Great was their rapture when they first caught sight of the hills of St. George’s Sound; for then they knew their journey would soon end. But they had rivers to cross on the way, and in trying to get the horses over, they nearly lost the poor beasts, and their own lives too. For three days their clothes were dripping with wet, and the last night was one of the worst; but then they knew it was the LAST, and that thought enabled them to bear all. So does the Christian feel when near the end of his journey. He is in the midst of storms, and wading through deep waters, even the deep waters of DEATH; but he knows that he is near HOME.
It was in the midst of a furious storm, that these travellers arrived at their journey’s end. Though they were now close to the town of Albany, neither man nor beast were to be seen; for neither would venture out. At last, a native appeared, and he knew Wylie, and greeted him joyfully, telling him at the same time that his friends had given him up for dead a long while ago. This native, by a loud shrill cry, let his countrymen know that Wylie was found; and presently a multitude of men, women, and children, came rushing rapidly from the town, and up the hill to meet him. His parents and brethren folded him in their arms, while all around welcomed him with shouts of joy. His master was kindly received at the house of a friend; but he did not meet with so warm a welcome as Wylie, for he was not like him in the midst of his family.
The kind master overlooked all Wylie’s faults during the journey, and remembered only his kindness in keeping with him to the end. He even spoke in his favor to the government, requesting that Wylie might have a daily allowance of food as a reward for his good conduct. What great reason had this young savage to rejoice that he had not listened to the enticements of his wicked comrades, when they called him so often by his name, and tried to induce him to forsake his kind master!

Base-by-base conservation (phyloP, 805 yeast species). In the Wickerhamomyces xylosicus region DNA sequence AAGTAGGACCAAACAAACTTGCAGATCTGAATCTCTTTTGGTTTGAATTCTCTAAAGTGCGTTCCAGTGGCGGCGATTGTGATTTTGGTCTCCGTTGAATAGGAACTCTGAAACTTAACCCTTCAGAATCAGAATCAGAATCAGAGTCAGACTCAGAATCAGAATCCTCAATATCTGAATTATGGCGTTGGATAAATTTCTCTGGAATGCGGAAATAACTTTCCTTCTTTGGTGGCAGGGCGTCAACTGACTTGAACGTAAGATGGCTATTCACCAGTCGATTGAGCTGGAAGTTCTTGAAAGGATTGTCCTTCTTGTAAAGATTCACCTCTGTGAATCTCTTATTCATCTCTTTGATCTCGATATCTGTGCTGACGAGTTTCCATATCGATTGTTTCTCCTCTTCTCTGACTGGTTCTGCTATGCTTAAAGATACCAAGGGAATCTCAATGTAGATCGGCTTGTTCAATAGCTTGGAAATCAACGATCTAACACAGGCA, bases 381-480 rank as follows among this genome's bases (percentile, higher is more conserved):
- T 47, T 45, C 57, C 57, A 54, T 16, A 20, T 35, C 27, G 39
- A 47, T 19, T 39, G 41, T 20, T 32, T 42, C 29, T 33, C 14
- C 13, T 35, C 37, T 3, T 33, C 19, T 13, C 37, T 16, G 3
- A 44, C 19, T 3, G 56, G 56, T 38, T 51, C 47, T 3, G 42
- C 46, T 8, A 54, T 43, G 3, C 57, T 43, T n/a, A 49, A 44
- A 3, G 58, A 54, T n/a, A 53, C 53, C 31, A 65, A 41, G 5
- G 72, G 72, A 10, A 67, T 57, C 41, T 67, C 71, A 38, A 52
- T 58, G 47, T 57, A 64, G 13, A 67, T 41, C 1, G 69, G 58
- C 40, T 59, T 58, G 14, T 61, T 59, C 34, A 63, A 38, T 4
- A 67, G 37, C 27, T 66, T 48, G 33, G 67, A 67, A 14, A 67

Mickey was born in the wilds of Australia; yet he was a highly favored boy; for he became servant to a missionary. This was far better than being, like Wylie, the companion of a traveller.
Mickey was a merry and active little fellow, and was a great favorite with his master’s children. The older ones taught him to read, and the little ones played with him. During the day, Mickey took care of the cattle, and at night he slept in a shed close by his master’s house. He might have been a happy boy, but he soon fell into sin and sorrow.
One evening he was in the cooking-house, eating his supper with another native boy, his fellow-servant. The oven was hot, and the bread was baking. Mickey opened the door of the oven, and looked in. That was wrong; it was the first step towards evil. Mickey had eaten a good supper, and ought to have been satisfied; but, like his countrymen, he had an enormous appetite, and was always ready to eat too much when he could. He took some of the hot bread, and gave some to his fellow-servant. How like was his conduct to that of Eve, when she took the fruit, and gave some to Adam!